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The Ants by Bert Hölldobler
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May 03, 12

bookshelves: science
Read in May, 2012

THE ANTS. (1990). Bert Holldobler and Edward O. Wilson. *****.
Don’t be fooled by the five-star rating. It was not a five-star rating for me, since most of the material in this heavy tome was way over my head, but a five-star meaning that it is the only book you will ever need to read if you are studying ants – the science of myrmecology (my new word for the day). This is not just a coffee table book, it can also be used as a coffee table. The authors review, in exhaustive detail, all aspects of all topics in the anatomy, physiology, social organization, ecology, and natural history of ants. According to the flap, “(The) book illustrates each of the 292 living genera of ants – there are approximately 8,800 known species – and provides detailed taxonomic keys to them, region by region around the world.” If you are not a biologist, but do have a background in science – like me – you will be able to follow the authors’ work reasonably well, but will, probably – like me – skip over the hundreds of charts and tables that delve into the details of these little critters. Where did ants come from? We don’t know. It looks as if they had wasps of some type in their heritage, but fossil evidence is sparse. The oldest ant fossil (preserved in amber) was found to be approximately 80 million years old. It looks much the same as today’s ants. “The Ants,” again, according to the blurbs, is “the first fully comprehensive treatise on these insects since the beginning of this century...It will be welcomed both as an introduction (!!!) to the subject and as an encyclopedic reference for researchers...” This is highly recommended to those researchers out there. You know who you are.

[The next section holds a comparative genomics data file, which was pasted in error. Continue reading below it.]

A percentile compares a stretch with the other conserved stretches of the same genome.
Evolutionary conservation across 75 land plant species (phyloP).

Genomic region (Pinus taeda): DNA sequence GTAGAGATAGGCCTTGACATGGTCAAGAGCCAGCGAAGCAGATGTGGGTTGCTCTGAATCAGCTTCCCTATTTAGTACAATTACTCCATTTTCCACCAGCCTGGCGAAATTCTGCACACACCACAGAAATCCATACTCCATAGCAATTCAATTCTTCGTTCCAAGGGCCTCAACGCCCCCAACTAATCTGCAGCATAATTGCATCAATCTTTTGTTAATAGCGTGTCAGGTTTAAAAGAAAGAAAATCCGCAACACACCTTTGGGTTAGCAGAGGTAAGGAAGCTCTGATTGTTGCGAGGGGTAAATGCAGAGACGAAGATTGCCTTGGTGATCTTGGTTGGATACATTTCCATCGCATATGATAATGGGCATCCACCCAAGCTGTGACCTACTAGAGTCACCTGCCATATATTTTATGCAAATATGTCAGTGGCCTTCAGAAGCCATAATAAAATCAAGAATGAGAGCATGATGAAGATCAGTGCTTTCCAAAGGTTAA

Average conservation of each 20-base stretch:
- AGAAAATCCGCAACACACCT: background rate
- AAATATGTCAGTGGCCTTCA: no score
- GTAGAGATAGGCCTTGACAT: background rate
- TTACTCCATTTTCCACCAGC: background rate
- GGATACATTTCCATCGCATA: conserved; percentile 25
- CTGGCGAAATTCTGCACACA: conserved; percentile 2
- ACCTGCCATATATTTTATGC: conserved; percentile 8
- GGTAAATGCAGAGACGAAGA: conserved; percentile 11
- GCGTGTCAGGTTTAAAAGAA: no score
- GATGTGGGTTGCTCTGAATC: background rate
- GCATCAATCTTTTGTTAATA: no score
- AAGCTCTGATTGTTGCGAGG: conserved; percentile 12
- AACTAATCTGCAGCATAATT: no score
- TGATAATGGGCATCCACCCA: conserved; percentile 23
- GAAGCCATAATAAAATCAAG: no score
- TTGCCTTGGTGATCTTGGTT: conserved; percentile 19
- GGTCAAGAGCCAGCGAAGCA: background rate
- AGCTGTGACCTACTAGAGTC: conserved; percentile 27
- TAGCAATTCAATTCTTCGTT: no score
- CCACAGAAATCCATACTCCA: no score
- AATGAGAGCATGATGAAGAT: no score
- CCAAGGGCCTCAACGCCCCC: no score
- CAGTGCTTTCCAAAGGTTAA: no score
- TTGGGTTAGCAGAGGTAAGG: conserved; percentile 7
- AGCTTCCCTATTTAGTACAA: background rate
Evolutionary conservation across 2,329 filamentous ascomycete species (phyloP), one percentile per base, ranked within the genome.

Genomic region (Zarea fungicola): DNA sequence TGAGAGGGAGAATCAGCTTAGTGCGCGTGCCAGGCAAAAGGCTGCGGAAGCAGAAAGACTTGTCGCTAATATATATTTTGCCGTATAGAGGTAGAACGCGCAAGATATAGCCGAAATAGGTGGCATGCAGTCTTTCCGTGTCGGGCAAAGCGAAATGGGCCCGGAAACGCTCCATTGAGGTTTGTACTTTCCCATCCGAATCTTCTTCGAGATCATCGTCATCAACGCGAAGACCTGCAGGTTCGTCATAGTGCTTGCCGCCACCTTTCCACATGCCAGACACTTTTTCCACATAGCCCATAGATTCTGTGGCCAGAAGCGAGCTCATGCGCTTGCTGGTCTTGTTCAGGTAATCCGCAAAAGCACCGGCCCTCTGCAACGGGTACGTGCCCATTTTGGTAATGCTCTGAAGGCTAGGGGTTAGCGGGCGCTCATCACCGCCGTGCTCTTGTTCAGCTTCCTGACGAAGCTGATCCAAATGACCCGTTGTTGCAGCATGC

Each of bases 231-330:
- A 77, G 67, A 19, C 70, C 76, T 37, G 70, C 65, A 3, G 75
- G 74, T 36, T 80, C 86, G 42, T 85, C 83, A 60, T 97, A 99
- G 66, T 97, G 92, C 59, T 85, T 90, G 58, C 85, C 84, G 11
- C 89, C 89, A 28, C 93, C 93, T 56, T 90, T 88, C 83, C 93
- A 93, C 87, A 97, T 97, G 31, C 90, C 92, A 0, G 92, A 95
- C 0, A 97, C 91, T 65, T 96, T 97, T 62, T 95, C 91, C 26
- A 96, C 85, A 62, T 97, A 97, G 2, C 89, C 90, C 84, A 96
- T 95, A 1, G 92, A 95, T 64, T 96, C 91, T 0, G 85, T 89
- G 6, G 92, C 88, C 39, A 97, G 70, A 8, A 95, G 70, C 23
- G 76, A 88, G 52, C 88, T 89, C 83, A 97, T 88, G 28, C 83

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message 1: by Caroline (last edited May 04, 2012 11:21PM) (new)

Caroline I've been umming about re-reading EO Wilson's The Diversity of Life. As suggested by the title it is not too specialized - in writing about biodiversity he bring lots of different critters into the story. I don't think I could tackle a book purely on ants....

Having said that I live on sandy soil, and sandy soil = ants. My least favourite experience of this was finding my compost heap had been turned into a giant ants' nest. Maybe reading a book about them might give me a more generous attitude towards them. (From what you say though, the science would be over my head...)


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